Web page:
This article by Lily Troia, Engagement Manager at Altmetric, summarises the collaborative research project that she did with, Scholarly Communications Librarian at Virginia Tech, Inga Haugen on creating altmetrics user personas.
“Scholarship is not an ‘it’.”
This deceivingly simple statement from a 2000 article on extension education carries substantial implications for how we approach scholarly communication and impact evaluation. Scholarship, the authors suggest, is an iterative process, where outputs and other scholarly activities are components of a larger system, not end-points of a one-way exchange of information.
Extension education in the United States fosters a cooperative exchange of information between academia and external communities and stakeholders. The programs emerged out of Land Grant colleges, focusing on “practical” areas of study (agriculture, engineering, etc.), and to “support engaged work that cuts across the spectrum of teaching, research, and service.”
So how do we define and ascribe impact for this directly translational scholarship?
Extension and other College of Agriculture and Life Sciences programs at Virginia Tech University – work on experimental farms, partnerships with corporations to improve food safety, etc. – involve non-traditional scholarly outputs often aimed at “non-traditional” audiences, yet may not benefit from robust citation data. VT liaison and Scholarly Communication Librarian Inga Haugen has been grappling with this disconnect for years in her role supporting CALS scholars and programming.
Altmetric data offers new, expanded insights around who is sharing and discussing scholarship, and where these engagements are taking place. This information can prove especially valuable for those in translational fields – but use strategy must align with disciplinary practices and mission. When Inga approached me for help last fall after she attended my Virginia Tech Altmetric sessions, we began a collaborative research project to develop a framework for altmetrics user personas, grounded in the scholarship of engagement.
What is engaged scholarship?
Education scholar and advocate Ernest Boyer proposed the idea of engaged scholarship in the 1990s, imploring scholars to go beyond narrow academic echo chambers, and view impact as multi-dimensional. His paradigm identifies four components: the scholarship of discovery, scholarship of integration, scholarship of sharing knowledge, and application of that knowledge. Boyer’s model emphasizes that research itself is essential, but not sufficient; communication must extend beyond the academy; context and interdisciplinarity is key; and, scholars be viewed as reflexive practitioners.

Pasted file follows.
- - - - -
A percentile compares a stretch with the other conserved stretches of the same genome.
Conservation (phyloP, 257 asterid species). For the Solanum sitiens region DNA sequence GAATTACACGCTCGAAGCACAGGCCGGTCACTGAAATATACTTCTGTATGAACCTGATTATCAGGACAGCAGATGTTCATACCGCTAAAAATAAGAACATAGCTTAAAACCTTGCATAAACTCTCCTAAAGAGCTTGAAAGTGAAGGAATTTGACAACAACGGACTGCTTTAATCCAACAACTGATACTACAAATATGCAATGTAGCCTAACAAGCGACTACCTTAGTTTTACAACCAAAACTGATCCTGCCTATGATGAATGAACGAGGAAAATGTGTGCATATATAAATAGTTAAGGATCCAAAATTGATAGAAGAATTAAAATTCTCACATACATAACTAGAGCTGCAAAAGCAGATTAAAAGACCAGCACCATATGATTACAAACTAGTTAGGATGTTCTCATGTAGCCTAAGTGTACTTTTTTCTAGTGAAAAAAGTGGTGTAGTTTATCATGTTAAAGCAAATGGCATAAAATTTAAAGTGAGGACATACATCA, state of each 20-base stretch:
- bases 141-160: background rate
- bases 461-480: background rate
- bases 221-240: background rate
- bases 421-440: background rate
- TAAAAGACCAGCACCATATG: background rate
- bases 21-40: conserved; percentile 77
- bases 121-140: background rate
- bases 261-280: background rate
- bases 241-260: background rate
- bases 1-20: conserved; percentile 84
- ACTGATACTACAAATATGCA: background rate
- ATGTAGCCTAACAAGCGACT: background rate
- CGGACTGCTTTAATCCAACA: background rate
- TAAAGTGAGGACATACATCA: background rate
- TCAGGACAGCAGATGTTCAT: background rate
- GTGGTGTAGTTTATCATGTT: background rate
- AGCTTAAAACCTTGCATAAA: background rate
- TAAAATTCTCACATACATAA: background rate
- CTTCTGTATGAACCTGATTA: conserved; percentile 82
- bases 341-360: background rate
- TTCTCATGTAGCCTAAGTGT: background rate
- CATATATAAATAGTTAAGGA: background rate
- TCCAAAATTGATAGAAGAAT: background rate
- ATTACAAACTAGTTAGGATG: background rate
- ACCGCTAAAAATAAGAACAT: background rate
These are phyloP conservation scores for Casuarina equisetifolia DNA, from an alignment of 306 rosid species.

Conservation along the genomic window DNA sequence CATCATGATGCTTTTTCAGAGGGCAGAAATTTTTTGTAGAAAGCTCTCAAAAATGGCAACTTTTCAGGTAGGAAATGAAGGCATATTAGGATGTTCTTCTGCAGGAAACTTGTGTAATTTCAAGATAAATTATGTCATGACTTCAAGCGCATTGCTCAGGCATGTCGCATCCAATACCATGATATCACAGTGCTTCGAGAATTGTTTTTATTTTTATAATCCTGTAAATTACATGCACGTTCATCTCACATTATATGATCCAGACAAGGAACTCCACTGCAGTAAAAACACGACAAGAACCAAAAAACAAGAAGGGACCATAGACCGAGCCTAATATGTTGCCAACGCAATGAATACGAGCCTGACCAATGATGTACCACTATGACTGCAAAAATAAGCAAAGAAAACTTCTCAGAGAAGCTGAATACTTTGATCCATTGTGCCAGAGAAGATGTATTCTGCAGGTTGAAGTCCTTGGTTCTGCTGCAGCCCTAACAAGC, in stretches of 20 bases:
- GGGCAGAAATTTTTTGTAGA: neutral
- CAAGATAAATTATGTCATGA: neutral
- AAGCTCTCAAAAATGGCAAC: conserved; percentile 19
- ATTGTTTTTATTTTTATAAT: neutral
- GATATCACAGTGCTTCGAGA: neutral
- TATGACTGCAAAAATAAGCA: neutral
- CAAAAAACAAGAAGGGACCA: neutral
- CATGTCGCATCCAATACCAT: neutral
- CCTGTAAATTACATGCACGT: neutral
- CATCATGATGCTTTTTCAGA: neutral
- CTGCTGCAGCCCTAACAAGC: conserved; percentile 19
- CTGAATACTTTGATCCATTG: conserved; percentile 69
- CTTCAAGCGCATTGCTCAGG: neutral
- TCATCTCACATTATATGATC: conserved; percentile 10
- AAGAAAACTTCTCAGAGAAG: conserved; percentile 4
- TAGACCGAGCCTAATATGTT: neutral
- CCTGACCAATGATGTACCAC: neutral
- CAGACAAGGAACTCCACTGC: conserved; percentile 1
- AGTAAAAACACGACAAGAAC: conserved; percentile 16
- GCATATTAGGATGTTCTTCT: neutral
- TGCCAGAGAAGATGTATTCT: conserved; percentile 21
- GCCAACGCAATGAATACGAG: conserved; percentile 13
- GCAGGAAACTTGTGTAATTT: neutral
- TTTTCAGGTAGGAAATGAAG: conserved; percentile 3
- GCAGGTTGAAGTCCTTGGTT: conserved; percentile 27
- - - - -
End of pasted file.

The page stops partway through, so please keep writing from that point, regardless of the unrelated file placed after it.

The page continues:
Inga and I delved into the research process with this paradigm as our foundation. We first obtained approval under the protocols of VT’s Institutional Review Board and began collecting various primary data available before embarking upon our qualitative survey and interviews. We selected four initial CALS scholars at Virginia Tech, representing four unique scholarly perspectives – that of a more traditional researcher, teaching-focused scholars, extension agents, and those working in experimental agriculture research centers. The interviews offered rich information about each scholar’s outputs, motivations, frustrations, and goals, yet some resonate themes emerged:
- Narrative-driven metrics and storytelling are crucial – how can we craft impactful impact statements? How can we make scholarship personal and relatable?
- Outreach = key – scholarship involves engagement with numerous, diverse communities. How do we uncover and foster pathways from awareness to engagement to impact (social or behavioral change)?
- Current incentive systems and review structures don’t align with engaged scholarship – tenure and promotion, for example, are still closely tied to citation data. Can/should we develop a defined framework for analyzing altmetrics?
- Time limitations and resource constraints – Scholars’ division of labor often leaves them taxed, and strategic social and digital media outreach is labor intensive. How can we encourage a shift in impact evaluation to reflect broader scholarly engagement?
After we finish analyzing collected data, we will create shareable, reusable altmetrics user persona frameworks to help inform organizations’ and scholars’ efforts to amplify research/scholarly visibility and maximize impact. We have already received lots of positive feedback about the valuable potential for these personas – and are thrilled that librarians at Texas A&M University intend to take our study and conduct parallel research at their institution.
Altmetrics provide complementary data to help uncover pathways to targeted, diverse impacts – as defined by the unique scholars and communities represented. The scholarship of engagement is a conversation about values and mission and must be approached from a critical lens. Boyer’s words from 1996 ring even truer today, in the evolving contemporary research climate: “the academy must become a more vigorous partner in the search for answers to our most pressing social, civic, economic, and moral problems, and must reaffirm its historic commitment to . . . the scholarship of engagement.”
Lily Troia and Inga Haugen presented on the first phase of their research at the 2018 Open Repositories conference, and on further progress this week at 5:AM, an annual conference focused on the altmetrics community.